Learn about the multivariate Normal and matrix calculus
(Caution, this is my own quickanddirty tutorial, see the references at the end for presentations by professional statisticians.)
 Motivation: when we measure items, we often have to measure several properties for each item. For instance, we extract cells from each individual in our study, and we measure the expression level of all genes. We hence have, for each individual, a vector of measurements (one per gene), which leads us to the world of multivariate statistics.
 Data: we have N observations, noted X_{1},X_{2},...,X_{N}, each being of dimension P. This means that each X_{n} is a vector belonging to . Traditionally, we record all the data into an matrix named X, with samples (observations) in rows and variables (dimensions) in columns. Also, it is usual to assume vectors are in column by default. Therefore, we can write .
 Descriptive statistics: the sample mean is the Pdimensional vector with . The sample covariance is the matrix noted S^{2} with .
 Model: we suppose that the X_{n} are independent and identically distributed according to a multivariate Normal distribution N_{P}(μ,Σ). μ is the Pdimensional mean vector, and Σ the covariance matrix. If Σ is positive definite (which we will assume), the density function for a given observation is: , with  M  denoting the determinant of a matrix M and M^{T} its transpose.
 Likelihood: as usual, we will start by writing down the likelihood of the data, the parameters being θ = (μ,Σ):
L(θ) = f(X  θ)
As the observations are independent:
It is easier to work with the loglikelihood:
 ML estimation: as usual, to find the maximumlikelihood estimates of the parameters, we need to derive the loglikelihood with respect to each parameter, and then take the values of the parameters at which the loglikelihood is zero. However, in the case of multivariate distributions, this requires knowing a bit of matrix calculus, which is not always straightforward...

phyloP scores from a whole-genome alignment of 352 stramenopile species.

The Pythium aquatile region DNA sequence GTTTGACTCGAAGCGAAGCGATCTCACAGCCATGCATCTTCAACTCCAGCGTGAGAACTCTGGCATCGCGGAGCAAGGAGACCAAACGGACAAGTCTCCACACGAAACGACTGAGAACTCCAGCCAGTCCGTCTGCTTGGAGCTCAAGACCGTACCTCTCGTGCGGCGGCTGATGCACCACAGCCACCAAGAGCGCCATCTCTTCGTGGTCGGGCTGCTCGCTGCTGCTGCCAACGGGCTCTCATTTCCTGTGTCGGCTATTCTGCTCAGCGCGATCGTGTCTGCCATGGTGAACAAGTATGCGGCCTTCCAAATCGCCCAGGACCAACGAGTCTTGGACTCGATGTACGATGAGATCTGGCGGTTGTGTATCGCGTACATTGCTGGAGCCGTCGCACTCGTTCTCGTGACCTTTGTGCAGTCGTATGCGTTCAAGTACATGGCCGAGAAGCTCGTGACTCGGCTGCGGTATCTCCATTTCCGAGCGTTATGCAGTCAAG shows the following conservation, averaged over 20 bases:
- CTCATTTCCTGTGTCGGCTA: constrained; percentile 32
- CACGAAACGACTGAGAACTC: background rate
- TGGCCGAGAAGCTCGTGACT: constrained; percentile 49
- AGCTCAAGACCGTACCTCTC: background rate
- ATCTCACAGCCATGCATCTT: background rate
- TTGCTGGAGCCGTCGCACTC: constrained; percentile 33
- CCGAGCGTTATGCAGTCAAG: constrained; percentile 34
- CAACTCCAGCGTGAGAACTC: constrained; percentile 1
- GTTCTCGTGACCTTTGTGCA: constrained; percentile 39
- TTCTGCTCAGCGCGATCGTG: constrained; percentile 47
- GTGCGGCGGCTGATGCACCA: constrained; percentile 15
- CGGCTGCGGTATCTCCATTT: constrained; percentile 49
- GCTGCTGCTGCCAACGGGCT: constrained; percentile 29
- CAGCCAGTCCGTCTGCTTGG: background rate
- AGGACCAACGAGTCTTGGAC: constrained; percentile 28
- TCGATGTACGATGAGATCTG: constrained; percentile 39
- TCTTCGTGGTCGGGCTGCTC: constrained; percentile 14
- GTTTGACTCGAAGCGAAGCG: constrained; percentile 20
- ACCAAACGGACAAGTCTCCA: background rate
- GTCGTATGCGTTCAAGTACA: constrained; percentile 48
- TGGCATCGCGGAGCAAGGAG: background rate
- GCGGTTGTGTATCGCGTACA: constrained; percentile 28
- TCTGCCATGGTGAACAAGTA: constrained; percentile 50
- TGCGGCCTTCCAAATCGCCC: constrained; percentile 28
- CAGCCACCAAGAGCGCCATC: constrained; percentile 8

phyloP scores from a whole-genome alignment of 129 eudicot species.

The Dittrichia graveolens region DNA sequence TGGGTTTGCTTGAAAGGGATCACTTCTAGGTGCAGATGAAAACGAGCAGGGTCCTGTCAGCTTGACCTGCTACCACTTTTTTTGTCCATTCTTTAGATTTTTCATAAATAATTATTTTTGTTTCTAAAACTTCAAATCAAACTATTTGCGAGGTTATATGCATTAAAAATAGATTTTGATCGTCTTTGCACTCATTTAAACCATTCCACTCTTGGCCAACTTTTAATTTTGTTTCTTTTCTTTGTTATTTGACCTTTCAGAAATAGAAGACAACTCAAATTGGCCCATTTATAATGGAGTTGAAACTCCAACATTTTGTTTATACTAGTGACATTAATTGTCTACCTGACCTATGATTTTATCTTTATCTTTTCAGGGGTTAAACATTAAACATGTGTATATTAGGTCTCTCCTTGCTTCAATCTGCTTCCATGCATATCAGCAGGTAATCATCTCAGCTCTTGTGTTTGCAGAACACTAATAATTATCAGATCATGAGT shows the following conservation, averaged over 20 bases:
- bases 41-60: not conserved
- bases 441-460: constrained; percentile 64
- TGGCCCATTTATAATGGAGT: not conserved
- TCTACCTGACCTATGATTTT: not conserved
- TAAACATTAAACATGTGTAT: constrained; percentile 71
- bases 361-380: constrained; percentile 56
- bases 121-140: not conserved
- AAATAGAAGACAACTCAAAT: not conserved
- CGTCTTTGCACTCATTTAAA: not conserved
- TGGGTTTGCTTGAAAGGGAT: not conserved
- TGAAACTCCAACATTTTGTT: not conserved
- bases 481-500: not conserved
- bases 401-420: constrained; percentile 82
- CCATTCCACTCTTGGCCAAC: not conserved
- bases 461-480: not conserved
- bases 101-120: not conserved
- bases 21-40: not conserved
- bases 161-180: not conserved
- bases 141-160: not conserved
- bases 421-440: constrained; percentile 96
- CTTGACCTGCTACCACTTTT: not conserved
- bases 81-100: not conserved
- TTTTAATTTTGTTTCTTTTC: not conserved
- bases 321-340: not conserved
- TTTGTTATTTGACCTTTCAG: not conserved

Matrix calculus: some useful formulas
d(f(u)) = f'(u)du, eg. useful here: d(ln(  Σ  )) =  Σ  ^{ − 1}d(  Σ  )
d(  U  ) =  U  tr(U^{ − 1}dU)
d(U^{ − 1}) = − U^{ − 1}(dU)U^{ − 1}
 Technical details: from Magnus and Neudecker (third edition, Part Six, Chapter 15, Section 3, p.353). First, they rewrite the loglikelihood, noting that (x_{i} − μ)^{T}Σ^{ − 1}(x_{i} − μ) is a scalar, ie. a 1x1 matrix, and is therefore equal to its trace:
As the trace is invariant under cyclic permutations (tr(ABC) = tr(BCA) = tr(CAB)):
The trace is also a linear map (tr(A + B) = tr(A) + tr(B)):
And finally:
As a result:
with
We can now write the first differential of the loglikelihood:
At this step in the book, I don't understand how we go from the line above to the line below:
The firstorder conditions (ie. when dl(θ) = 0) are:
and
From which follow:
and:
Note that is a biased estimate of Σ. It is usually better to use the unbiased estimate .
From Z defined above and defined similarly as but with N − 1 in the denominator, we can write the following:
Thus, by employing the same trick with the trace as above, we now have:
The likelihood depends on the samples only through the pair . Thanks to the Factorization theorem, we can say that this pair of values is a sufficient statistic for (μ,Σ).
We can also transform a bit more the formula of the likelihood in order to find the distribution of this sufficient statistic:
The likelihood is only proportional because the first constant is not used in any of the two distributions and a few constants are missing (eg. the Gamma function appearing in the density of the Wishart distribution). This doesn't matter as we usually want to maximize the likelihood or compute a likelihood ratio.
 References:
 Magnus and Neudecker, Matrix differential calculus with applications in statistics and econometrics (2007)
 Wand, Vector differential calculus in statistics (The American Statistician, 2002)